• Seal the jar tightly and leave it out on your counter at room temperature for 2-4 days (2 in the summer when its warm, 4 in the winter when it’s cooler). It’s important that you leave it at room temperature during this time. If you put it in the fridge, you stop the culturing process. During those 2-4 days, the beneficial bacteria will do their thing and your salsa will now last for several weeks, up to 3 months.
  • Once the condiment has been cultured, refrigerate, and use when needed. That’s my favorite part: use when needed. Not “Hurry up and use it all this week before it goes bad” just, use when needed.

You can use this process with any condiment. In my recent cookbook, The Naked Foods Cookbook, my co-author Chef James Barry and I have included many recipes for easy homemade condiments (ketchup, mayonnaise, mustard, several salsas, cultured vegetables, and many more) that use this exact technique. It’s simple, it works, it doesn’t affect the flavor of the food, it’s 100% natural and unprocessed, and it adds nutritional value to the meal.

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Beverly - The Healthy Goddess
December 4, 2012 12:51 pm

I love this! It makes your food more nutritious and adds probiotics to your foods! I’m buying your book for sure. Can you use it in dressing?

November 26, 2012 8:41 am

This method sounds fascinating, but has it been vetted by anyone as to the bacteriological content of the food after the fermentation process? I’m a bit concerned about letting a food, especially mayonnaise sit for 4 days at room temperature.

November 19, 2012 6:55 am

Sometimes if a little air gets in there can be a touch of mold, which is what it sounds like happened. Make sure the jar is sealed tightly, that there’s only an inch between top of jar and top of your spiced butter, and leave it out for only a couple of days next time. With living foods, it’s never an exact science – lots of trial and error!

Ashley Cox
Ashley Cox
November 16, 2012 8:13 am

I followed the directions above to can a large batch of Pumpkin Spiced Butter. However, after a few days at room temperature, there is now white spots on the top of the spiced butter. Did I do something wrong? Is that normal?

November 3, 2012 8:37 pm

If I don’t have any glass jars available, will a tight plastic container work? And in case you tell me I need to go buy jars…can I refrigerate the condiment overnight and THEN culture it at room temp?

November 4, 2012 6:58 am
Reply to  Jennifer

I wouldn’t use plastic. You never know what will leach into your food. We avoid it as much a possible. As for leaving in the fridge … there’s no real benefit to doing that before culturing other than you delay the process. The beneficial bacteria in the whey are inactivated below a certain temperature, so they will go dormant in the fridge, and only wake up again when they’ve been out at room temperature for a while.

October 24, 2012 4:58 pm

Brilliant. I already do this with my homemade mayo, never occurred to me to do the same with other condiments. Silly me. Love the fridge door shelf photo. None of my containers have commercial labels either.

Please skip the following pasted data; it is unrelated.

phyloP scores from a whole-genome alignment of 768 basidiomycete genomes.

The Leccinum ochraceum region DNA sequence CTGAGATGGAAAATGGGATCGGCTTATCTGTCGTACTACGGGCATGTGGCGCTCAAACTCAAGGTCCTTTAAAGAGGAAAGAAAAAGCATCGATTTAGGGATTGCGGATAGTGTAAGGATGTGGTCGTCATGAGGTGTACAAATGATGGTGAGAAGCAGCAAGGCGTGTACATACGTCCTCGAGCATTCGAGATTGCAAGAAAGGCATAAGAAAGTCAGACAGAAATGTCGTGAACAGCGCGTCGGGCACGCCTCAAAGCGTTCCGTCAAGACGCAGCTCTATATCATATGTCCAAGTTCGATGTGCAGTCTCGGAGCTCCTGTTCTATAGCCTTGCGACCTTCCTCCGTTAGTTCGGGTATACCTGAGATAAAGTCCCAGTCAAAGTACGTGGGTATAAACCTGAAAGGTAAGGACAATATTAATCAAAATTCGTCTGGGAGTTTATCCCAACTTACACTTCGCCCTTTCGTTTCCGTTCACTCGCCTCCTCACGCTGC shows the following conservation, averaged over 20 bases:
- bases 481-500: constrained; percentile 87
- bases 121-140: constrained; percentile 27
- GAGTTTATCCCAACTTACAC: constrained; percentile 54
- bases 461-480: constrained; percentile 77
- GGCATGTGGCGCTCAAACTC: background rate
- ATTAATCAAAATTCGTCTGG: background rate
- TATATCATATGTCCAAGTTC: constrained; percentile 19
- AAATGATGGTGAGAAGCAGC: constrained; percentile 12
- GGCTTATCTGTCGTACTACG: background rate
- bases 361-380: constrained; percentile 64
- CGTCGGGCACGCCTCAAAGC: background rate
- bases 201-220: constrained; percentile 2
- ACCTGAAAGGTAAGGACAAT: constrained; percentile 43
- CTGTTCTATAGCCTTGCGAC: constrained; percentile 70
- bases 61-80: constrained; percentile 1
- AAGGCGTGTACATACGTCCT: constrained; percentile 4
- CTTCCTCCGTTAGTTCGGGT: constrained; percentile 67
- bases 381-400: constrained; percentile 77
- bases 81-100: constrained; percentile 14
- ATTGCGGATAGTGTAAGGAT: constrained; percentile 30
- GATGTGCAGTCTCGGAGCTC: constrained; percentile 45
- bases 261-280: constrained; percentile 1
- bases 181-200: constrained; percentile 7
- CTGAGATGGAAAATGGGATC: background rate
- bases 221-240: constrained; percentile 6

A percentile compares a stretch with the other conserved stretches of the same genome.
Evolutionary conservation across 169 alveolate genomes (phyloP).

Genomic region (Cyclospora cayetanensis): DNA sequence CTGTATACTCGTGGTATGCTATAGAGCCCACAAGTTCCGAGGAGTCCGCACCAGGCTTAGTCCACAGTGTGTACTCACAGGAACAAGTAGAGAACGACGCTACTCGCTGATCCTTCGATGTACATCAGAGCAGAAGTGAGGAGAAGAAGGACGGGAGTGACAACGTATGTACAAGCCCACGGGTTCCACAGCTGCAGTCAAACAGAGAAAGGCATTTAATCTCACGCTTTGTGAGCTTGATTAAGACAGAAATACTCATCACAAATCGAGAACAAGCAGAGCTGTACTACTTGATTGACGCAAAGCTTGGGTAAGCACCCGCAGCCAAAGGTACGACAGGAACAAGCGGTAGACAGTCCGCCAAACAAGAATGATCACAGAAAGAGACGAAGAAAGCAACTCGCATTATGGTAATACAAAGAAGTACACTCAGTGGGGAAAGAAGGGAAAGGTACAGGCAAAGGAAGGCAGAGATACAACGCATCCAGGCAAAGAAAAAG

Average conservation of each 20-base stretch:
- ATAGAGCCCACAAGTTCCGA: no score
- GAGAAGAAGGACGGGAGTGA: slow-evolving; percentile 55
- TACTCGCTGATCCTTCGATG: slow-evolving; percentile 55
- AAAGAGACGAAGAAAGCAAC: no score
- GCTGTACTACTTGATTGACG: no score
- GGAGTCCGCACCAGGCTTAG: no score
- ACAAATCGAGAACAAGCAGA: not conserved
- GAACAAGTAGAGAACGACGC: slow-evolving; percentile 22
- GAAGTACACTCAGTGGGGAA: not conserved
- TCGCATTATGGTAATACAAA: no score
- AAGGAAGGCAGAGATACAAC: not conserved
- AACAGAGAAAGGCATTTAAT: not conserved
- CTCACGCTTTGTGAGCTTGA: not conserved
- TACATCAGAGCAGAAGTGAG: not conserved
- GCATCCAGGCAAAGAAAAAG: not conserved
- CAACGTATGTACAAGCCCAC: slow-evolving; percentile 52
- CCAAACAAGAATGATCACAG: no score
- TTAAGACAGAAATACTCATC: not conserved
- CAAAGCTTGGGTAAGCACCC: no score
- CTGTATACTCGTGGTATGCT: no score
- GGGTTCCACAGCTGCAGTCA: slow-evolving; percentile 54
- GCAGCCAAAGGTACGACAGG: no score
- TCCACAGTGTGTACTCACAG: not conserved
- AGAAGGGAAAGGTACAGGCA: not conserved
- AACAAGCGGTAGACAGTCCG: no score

October 24, 2012 12:27 pm

I am having an issue with my towel soaking up all my Whey. I am now trying cheese cloth, maybe I do not have enough gravity action or is this normal (and can I ring out the towel to get my whey back? I am making my first recipe from your cookbook tonight…had my rice soaking all night for my coconut rice. Unfortunately my food processor is not here yet so I can’t make my nut crust :{ very excited to try all your recipes!

October 24, 2012 5:28 pm
Reply to  Kathy

Your towel may be too thick. You can use a cloth napkin as well. Cheesecloth works – it lets a lot more liquid through so you may want to use several layers of it. Delighted you bought the book! Let me know what you think of the recipes!

October 25, 2012 5:42 am
Reply to  Margaret

Yep cheese cloth worked like a charm! The coconut rice ROCKS! My 2 and 4 year old devoured it :} The Mediterranean dip was a hit at my ladies night out event, first bowl to be empty. Must say I am hooked. Thank you for taking the time to answer all our comments
An EX-Junk Food Junkie

October 25, 2012 6:09 am
Reply to  Kathy

Wonderful! And I’m THRILLED to hear that you’re having such great success with the cookbook! That coconut rice is a favorite of mine, too 🙂 Be well!

October 23, 2012 7:28 pm

Really interesting post. I never would have guessed the secret was whey.

October 23, 2012 2:08 pm

“Seal jar tightly”? Are you not risking explosion from the fermentation action, or do you figure that it’s not going to have enough activity from such a short period?

October 24, 2012 10:11 am
Reply to  Sandy

You want to make sure you leave a good inch between the top of the condiment and the top of the jar. I’ve never had any explosions. The one exception is making coconut yogurt, which is TRULY explosive, but that’s a slightly different process than what we’re doing here.

October 22, 2012 4:48 pm

This is great! I’m always throwing the mayo out before I’ve used it all up. And I make my own yoghurt, so always have a jar of whey in the fridge.